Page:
Dylan #3 is played by Ben Whishaw - who calls himself the poet Arthur Rimbaud - and he is presented throughout much of the film breaking the cinematic fourth wall as he talks to the audience as he is being interviewed.  Dylan #4 is played by the late Heath Ledger as a Hollywood actor named Robbie Clark, who in turn is making a film about Jack Rollins.  This Dylan shows the artist during his courtship, marriage, and eventual divorce from Claire (Charlotte Gainsbourg).  Dylan #5 is the oldest version of the artist as is played by Richard Gere - who is an elder Billy the Kid - that lives in a dreamlike old Wild West town that is at odds with an even older Pat Garrett (played by Bruce Greenwood, whose vocalizations are vaguely like Dylan's, as least as much to label Garrett as a possible Dylan #6).  Finally, we have Dylan #7, played most famously by Cate Blanchett - named Jude Quinn - whom is essentially Dylan at his most famous Ė and personally impenetrable Ė version of himself in the 1960ís.  This also marks the highly dubious period during Dylanís life when he decided to go ďelectricĒ with his sound, which led to his legion of fans lambasting him as a sell out. 

Perhaps the most attention-grabbing aspect of IíM NOT THERE is how adept Haynes is at making each Dylan vignette look and feel different.  The scenes with Guthrie, Clark, and Billy the Kid are all in color; the scenes with Rollins are shot on grainy 16mm stock are framed with mock-documentary footage with people who knew him (Julianne Moore makes a cameo here); the Jude Quinn section is also filmed in black and white with hints of the surreal palette that Fellini used in 8 Ĺ.  On a artistic level, Haynes is a practiced film student in the way he channels each vignette into being like several little accomplished looking films in their own respective rights. 

Yet, however polished Haynes is with crafting these sections, there is no real connective thread that ties everything together to form an interconnected whole, which ultimately is the filmís tragic undoing.  All of the subplots and stories within the larger story seem so incongruent with each other and the editing of the film lacks focused transitions.  IíM NOT THERE has a careless, free wheeling spirit about it that only serves to confuse and confound viewers.  The aimlessness and sense of utter meaninglessness to the filmís structure makes in impossible to become involved in any of the respective stories, not to mention that it all but eradicates any character development in the film.  IíM NOT THERE utilizes a very avant garde approach to the material, but, in the end, you are left feeling that a more traditional biopic structure still would have been the most satisfying choice.  IíM NOT THERE is a film that is brilliant in inception, but wholeheartedly lousy in implementation.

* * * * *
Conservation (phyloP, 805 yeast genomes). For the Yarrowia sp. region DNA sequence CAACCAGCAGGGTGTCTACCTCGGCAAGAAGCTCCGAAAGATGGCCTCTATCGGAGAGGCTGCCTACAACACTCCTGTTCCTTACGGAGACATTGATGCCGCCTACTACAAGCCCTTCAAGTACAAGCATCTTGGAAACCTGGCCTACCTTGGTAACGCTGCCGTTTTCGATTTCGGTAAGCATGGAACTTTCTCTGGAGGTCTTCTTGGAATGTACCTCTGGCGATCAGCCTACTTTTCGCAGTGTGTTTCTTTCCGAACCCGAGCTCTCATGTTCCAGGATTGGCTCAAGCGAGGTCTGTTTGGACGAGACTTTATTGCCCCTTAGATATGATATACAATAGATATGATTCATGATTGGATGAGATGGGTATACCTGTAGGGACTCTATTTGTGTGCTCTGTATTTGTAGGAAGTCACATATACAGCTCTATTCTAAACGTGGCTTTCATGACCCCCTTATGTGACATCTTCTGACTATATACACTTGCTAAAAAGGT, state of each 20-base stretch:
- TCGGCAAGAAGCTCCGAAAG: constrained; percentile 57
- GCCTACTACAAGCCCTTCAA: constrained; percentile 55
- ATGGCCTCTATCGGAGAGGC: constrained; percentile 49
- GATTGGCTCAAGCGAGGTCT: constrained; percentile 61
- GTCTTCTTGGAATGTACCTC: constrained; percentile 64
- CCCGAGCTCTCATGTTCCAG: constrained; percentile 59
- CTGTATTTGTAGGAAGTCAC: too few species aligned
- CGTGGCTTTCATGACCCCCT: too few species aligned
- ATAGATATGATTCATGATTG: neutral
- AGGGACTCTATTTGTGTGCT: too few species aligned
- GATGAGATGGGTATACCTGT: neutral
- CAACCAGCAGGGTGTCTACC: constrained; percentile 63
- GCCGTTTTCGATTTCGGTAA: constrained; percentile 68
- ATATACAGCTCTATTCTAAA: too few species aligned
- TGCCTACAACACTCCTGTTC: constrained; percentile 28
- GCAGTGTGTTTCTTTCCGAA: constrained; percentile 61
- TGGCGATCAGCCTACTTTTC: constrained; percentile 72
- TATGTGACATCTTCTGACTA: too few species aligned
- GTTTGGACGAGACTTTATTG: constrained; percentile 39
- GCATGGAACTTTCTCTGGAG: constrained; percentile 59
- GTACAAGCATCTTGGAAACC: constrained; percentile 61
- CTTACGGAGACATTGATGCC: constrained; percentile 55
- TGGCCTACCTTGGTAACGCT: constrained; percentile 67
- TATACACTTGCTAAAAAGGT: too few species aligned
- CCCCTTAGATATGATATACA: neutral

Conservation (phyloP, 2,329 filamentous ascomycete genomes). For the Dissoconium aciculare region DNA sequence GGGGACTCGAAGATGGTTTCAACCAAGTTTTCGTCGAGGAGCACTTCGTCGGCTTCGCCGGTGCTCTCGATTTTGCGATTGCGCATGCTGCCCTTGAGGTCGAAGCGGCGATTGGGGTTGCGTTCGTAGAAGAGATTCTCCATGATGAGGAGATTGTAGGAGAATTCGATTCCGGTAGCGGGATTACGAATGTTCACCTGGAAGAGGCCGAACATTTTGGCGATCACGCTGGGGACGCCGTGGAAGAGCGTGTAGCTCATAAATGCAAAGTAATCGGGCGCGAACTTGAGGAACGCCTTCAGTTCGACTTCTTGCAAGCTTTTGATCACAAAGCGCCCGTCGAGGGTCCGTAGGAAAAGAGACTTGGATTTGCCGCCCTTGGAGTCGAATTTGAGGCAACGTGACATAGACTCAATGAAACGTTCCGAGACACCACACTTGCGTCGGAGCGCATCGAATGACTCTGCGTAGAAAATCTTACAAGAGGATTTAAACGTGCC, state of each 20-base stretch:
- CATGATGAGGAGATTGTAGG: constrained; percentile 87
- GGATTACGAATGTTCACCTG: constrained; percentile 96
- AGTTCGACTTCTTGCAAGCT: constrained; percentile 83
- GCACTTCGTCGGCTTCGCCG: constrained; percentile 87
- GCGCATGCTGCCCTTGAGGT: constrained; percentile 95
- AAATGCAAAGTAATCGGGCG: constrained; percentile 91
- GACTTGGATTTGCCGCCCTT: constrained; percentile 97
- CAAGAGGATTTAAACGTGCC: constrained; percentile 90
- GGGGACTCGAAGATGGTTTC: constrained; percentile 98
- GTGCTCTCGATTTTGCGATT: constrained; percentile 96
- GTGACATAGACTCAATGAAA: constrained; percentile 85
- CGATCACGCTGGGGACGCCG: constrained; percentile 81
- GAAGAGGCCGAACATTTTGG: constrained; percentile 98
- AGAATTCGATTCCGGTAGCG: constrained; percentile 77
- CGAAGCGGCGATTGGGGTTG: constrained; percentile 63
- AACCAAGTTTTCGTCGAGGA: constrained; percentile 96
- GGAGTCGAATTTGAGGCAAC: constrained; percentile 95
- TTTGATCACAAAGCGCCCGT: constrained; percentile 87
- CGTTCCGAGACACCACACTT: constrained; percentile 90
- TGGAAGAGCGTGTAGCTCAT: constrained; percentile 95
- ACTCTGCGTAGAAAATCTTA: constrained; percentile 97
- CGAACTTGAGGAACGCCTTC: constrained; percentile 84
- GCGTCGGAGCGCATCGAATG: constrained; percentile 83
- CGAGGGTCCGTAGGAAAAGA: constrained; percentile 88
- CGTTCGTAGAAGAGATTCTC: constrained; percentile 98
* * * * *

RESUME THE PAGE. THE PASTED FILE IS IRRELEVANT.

The film is all the more sad to sit through when one considers the great talent involved, some of whom are great in it, some decent, while some being distractions.  I found myself responding strongest to Baleís interpretation (heís so spot on here that I kind of wished for a whole movie about his version) as I did Ledgerís interpretation, which is rock solid.  The sections with Whishaw's poet Rimbaud have a tacked-on and rambling incoherence about them, as does the inexplicably miscast Gere as the Dylan-esque Billy the Kid (this section feels like it could have been easily excised from the film altogether).  

Then, of course, there is Blanchett, who has seen a lot of press Ė and critical accolades - regarding her version of Dylan.  She undoubtedly gets his physical mannerisms down pat and she does a modestly good job of mimicking Dylan, but she emerges as a gimmicky distraction throughout IíM NOT THERE.  Any real palpable drama or intrigue is compounded by the fact that we are essentially seeing a woman in reverse-drag.  As a result, itís hard to fully immerse yourself completely in Blanchettís performance.  Imagine, for example, if Brad Pitt playedÖsayÖJoni Mitchell.  See what I mean?

Todd Haynes is a great filmmaker; films like SAFE, VELVET GOLDMINE, and the Oscar nominated FAR FROM HEAVEN.  The latter mentioned film, like IíM NOT THERE, tried to radically reinterpret a genre.  Yet, while watching his quasi-Dylan biopic itís disheartening to see what a muddled, confusing, and messy film it really is.  As a piece of experimental filmmaking that tries to be everything but mainstream, IíM NOT THERE is a work that has novelty, but itís novelty wears thin extremely fast.  Instead of being taking in by it, we are left perplexed and bewildered.  Consider the cultural significance of Bob Dylan, who systematically rejuvenated the music world with his focus on so many divergent genres (pop, rock, folk, jazz, country and blues, etc.) alongside breathing a political and philosophical heartbeat into his work.  He is clearly deserving of a biopic that does his legacy justice.  

IíM NOT THERE is not that film.